After the run my feet were pretty sore, but not too sore that I couldn't get my boys and walk down to the local 7-11 for a round of slurpee's!  The walk was around 1.5 miles round trip and I must say that it felt good to walk. . .by the end my feet were not as sore as they had been, so it was probably a good cool down.  Besides, I really needed the complex sugars!  It was 100 degrees out by that time!  When I started my 15 mile run it was upper 70's, and by the time I finished it was 100!

The other thing I did over the weekend was go to the local Gym with my 16 year old so we could toss around some weight in preparation for the upcoming Spartan. . .he's really thin and conscious about the amount he can lift since he feels like he's not as strong as other kids. . .I can understand since that was ME at his age. . .honestly it took me until I was in my 20's before I started being able to gain any kind of muscle. . .we're more built for speed than contact. . .but he's come a long ways!  I really hope he sees a good payoff for his training with this event.  I'll report back how it went afterward.  I'm just really proud that he didn't let his bad experience define his abilities, but rather he looked the Spartan Race series straight in the eye, got back up and signed up for the TriFecta!  Not being willing to go out on his back, he's swinging for the fences!  I know it's inspiring to me and pushes me forward in my training. . .I don't want to be the one who cannot keep up with him!  :)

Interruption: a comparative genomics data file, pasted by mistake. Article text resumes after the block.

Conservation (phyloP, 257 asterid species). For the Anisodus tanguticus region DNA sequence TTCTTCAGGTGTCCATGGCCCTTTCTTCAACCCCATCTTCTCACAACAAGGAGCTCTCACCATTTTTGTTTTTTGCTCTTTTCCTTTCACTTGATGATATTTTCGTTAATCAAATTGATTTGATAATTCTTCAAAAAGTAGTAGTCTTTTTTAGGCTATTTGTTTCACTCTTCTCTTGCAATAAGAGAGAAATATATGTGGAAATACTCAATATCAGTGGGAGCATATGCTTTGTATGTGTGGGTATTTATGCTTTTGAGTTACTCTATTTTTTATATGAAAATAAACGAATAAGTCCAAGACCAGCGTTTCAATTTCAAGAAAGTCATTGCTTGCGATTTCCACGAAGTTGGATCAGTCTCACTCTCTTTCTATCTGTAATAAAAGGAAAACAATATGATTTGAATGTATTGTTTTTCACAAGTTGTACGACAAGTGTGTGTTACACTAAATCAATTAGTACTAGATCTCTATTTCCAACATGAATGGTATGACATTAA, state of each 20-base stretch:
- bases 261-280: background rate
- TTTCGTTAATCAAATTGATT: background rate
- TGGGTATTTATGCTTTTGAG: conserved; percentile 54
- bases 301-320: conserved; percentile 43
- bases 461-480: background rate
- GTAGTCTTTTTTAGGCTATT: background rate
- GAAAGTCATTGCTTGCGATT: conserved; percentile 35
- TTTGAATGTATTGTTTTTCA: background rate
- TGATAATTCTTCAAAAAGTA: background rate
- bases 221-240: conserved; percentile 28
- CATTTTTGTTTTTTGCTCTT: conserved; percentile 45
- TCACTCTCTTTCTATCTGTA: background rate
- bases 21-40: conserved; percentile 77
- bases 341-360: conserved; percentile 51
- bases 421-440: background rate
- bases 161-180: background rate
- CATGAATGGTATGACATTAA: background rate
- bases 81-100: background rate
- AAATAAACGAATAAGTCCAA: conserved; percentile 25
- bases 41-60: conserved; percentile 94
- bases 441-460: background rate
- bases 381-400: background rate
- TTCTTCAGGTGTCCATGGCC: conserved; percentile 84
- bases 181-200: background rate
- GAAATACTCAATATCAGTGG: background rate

Average_Jbob Original
I know it's a re-occurring theme here on my blog, and I apologize if it sounds repetitive (what else could it be if it's re-occurring though, really?). . .but I'm finding that the most difficult part of my training plan ISN'T what I have planned to do. . .but rather, it's to START DOING what I have planned to do!  Once I get out the door, press PLAY on my audio selection, press START on my Garmin watch, and actually begin putting one foot in front of the other everything works itself out.  The HARD part is actually getting up the MOTIVATION to BEGIN the process in the first place!